No Accident: Resilience and the inequality of risk

Vulnerability to disaster highlighted in new report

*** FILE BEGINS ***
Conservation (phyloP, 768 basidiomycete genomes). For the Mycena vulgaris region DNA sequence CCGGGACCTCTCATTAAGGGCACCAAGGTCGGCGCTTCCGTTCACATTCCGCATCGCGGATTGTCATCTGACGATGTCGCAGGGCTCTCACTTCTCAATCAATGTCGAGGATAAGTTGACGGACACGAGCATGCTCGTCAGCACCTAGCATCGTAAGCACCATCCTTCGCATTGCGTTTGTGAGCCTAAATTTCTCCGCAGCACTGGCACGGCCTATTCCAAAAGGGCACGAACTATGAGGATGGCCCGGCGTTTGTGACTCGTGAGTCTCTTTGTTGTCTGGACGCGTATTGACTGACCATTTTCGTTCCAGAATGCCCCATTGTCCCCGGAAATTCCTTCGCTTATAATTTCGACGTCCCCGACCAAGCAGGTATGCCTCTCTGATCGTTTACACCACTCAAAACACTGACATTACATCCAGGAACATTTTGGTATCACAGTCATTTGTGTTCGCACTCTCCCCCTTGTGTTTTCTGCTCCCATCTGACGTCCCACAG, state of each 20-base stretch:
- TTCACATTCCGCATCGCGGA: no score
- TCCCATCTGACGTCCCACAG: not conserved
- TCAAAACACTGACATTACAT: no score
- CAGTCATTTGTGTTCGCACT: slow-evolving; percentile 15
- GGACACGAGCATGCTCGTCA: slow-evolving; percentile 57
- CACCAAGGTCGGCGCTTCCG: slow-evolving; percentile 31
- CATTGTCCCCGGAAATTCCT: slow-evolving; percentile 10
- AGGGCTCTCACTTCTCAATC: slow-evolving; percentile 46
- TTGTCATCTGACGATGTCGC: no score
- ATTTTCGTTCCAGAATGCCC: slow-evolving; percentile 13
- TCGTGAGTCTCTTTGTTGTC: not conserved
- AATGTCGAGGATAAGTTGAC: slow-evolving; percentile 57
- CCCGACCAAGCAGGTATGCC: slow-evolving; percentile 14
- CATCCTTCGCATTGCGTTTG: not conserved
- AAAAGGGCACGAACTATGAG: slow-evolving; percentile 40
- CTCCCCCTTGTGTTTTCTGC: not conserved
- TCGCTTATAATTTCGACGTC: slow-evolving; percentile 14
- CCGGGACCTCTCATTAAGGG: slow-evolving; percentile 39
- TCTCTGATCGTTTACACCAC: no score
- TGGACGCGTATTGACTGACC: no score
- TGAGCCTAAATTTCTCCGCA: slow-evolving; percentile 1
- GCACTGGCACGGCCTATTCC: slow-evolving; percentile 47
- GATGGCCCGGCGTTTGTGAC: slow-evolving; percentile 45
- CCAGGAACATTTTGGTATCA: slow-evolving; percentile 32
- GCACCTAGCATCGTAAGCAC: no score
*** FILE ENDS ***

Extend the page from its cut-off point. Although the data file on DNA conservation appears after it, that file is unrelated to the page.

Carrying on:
We need a new approach to risk and poverty reduction. Major external risks, such as climate change and food price volatility, are increasing faster than attempts to reduce them. Many risks are dumped on poor people, and women face an overwhelming burden. In many places of recurrent crises, the response of governments and the international aid sector is not good enough. A new focus on building resilience offers real promise to allow the poorest women and men to thrive despite shocks, stresses, and uncertainty – but only if risk is more equally shared globally and across societies. This will require a major shift in development work, which for too long has avoided dealing with risk. More fundamentally, it will require challenging the inequality that exposes poor people to far more risk than the rich.

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